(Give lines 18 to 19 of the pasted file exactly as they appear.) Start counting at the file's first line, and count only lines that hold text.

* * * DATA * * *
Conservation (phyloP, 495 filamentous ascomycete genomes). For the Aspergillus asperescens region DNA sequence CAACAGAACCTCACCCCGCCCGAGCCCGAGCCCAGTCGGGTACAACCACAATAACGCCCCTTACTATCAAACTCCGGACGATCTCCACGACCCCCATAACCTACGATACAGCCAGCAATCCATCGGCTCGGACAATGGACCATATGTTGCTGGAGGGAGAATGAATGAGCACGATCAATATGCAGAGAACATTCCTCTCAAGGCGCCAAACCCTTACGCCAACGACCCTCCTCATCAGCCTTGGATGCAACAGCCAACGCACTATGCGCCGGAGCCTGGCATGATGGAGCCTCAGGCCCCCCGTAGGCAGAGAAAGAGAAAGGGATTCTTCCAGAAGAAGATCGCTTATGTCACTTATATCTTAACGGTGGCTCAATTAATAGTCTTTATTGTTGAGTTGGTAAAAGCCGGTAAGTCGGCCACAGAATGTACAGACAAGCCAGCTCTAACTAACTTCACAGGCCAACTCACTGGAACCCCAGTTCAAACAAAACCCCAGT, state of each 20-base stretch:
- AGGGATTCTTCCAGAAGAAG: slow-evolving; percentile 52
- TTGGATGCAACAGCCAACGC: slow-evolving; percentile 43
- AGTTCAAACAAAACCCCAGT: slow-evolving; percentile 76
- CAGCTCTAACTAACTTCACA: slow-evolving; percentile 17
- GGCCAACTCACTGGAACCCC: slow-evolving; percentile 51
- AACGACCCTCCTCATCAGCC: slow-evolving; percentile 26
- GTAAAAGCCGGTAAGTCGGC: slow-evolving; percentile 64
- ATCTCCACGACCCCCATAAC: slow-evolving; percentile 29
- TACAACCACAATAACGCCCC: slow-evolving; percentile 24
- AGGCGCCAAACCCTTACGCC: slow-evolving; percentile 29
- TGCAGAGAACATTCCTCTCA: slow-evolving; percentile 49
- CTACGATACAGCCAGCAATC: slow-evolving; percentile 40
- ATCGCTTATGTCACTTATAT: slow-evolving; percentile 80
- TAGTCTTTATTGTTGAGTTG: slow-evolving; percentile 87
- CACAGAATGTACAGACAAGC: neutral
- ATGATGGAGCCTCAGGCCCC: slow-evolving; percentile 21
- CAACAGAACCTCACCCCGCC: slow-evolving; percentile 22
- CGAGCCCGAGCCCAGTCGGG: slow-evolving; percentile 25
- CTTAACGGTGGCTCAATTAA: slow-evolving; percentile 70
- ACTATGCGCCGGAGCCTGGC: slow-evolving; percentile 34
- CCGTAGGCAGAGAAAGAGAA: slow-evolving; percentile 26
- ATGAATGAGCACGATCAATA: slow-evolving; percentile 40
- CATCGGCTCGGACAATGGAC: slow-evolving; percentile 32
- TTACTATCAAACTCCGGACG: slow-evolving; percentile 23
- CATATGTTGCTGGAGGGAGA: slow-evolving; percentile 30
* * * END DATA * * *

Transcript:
- CAACAGAACCTCACCCCGCC: slow-evolving; percentile 22
- CGAGCCCGAGCCCAGTCGGG: slow-evolving; percentile 25